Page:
Kazuo Ishiguro

(3226 words)
  • Sebastian Groes (University of Roehampton)

Kazuo Ishiguro is an Anglo-Japanese writer born in Nagasaki, Japan, whose crowning achievement to date came with the critically-acclaimed and bestselling novel The Remains of the Day (1989), which was turned into an equally successful Hollywood movie starring Anthony Hopkins. He is one of the finest authors within a generation of outstanding British writers that comprises Martin Amis, Pat Barker, Julian Barnes, A. S. Byatt, Margaret Drabble, Hanif Kureishi, Ian McEwan, Salman Rushdie, Graham Swift and Jeanette Winterson, emerging in the early 1980s. Ishiguro’s writing is characterised by unreliable first person narrators who generate a tension between irony and empathy, clearly defined narrative boundaries and self-imposed …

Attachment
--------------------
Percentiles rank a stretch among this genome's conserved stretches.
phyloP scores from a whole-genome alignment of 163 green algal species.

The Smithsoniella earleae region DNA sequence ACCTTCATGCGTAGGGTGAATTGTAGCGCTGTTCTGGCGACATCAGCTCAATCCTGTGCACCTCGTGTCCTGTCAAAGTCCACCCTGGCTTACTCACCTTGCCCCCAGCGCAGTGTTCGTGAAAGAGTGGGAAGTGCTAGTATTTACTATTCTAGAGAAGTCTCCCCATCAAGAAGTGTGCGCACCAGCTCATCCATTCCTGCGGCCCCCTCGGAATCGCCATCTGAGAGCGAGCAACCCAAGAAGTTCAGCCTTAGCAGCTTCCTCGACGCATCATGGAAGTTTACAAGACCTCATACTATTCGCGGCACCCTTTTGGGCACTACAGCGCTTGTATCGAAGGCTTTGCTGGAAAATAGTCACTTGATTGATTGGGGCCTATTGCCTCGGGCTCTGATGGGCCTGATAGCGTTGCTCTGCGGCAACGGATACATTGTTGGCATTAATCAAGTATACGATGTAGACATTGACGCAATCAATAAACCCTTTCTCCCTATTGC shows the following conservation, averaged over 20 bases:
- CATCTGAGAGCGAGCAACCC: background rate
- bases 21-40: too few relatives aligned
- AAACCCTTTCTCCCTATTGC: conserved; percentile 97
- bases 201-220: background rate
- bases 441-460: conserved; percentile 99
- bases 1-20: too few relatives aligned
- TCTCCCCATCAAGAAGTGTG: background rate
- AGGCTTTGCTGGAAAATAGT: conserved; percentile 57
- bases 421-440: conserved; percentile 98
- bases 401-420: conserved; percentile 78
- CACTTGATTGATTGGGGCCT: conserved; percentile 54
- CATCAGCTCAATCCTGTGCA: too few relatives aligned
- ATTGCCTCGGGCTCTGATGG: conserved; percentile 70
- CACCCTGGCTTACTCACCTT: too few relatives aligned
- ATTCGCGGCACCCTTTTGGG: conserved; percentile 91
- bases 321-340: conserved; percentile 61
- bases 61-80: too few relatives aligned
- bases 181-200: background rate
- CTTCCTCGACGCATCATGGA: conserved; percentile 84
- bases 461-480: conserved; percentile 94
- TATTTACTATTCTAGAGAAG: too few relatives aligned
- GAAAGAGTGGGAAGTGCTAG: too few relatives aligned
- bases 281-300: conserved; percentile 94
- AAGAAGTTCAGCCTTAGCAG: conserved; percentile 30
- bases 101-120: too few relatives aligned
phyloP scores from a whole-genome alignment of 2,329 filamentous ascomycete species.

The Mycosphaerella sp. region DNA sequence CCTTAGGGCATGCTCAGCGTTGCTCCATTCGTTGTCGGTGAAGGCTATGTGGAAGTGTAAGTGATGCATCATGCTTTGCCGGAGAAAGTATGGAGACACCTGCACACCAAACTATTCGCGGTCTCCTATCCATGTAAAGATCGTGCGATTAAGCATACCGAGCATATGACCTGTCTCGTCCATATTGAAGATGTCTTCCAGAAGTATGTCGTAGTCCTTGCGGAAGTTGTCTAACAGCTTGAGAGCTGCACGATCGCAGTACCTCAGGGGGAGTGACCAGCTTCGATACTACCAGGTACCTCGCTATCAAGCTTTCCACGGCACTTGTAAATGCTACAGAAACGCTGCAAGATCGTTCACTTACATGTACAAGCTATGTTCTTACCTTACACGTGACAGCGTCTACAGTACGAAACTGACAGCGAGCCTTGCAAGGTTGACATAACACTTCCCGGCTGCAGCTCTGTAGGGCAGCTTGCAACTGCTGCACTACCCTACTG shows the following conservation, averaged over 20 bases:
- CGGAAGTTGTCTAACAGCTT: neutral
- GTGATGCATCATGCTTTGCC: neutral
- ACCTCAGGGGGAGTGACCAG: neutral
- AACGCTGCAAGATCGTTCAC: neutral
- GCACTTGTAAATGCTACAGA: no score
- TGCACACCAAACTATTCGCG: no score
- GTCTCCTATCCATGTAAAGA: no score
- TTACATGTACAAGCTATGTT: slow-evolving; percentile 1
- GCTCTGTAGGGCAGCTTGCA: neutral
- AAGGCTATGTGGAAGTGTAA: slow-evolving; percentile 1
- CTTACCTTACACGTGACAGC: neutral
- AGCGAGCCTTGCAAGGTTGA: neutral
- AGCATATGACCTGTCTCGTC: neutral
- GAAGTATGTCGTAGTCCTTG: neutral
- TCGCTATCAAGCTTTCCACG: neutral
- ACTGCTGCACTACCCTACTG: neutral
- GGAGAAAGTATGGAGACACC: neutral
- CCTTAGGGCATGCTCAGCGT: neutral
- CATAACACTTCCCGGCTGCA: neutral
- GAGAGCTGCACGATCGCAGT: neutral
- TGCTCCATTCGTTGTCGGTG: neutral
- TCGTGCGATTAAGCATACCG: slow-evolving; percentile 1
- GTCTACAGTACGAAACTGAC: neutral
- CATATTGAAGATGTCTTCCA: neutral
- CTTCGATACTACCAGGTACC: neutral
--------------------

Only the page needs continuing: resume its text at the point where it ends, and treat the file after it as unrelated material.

Please log in to consult the article in its entirety. If you are a member (student of staff) of a subscribing institution (see List), you should be able to access the LE on campus directly (without the need to log in), and off-campus either via the institutional log in we offer, or via your institution's remote access facilities, or by creating a personal user account with your institutional email address. If you are not a member of a subscribing institution, you will need to purchase a personal subscription. For more information on how to subscribe as an individual user, please see under Individual Subcriptions.

Groes, Sebastian. "Kazuo Ishiguro". The Literary Encyclopedia. First published 13 April 2009
[http://www.litencyc.com/php/speople.php?rec=true&UID=2318, accessed 26 September 2016.]

Articles on Ishiguro's works

  1. A Pale View of Hills
  2. Never Let Me Go
  3. The Remains of the Day
  4. The Unconsoled

Related Groups

  1. Postcolonial literature - Britain, The Caribbean, Australia, New Zealand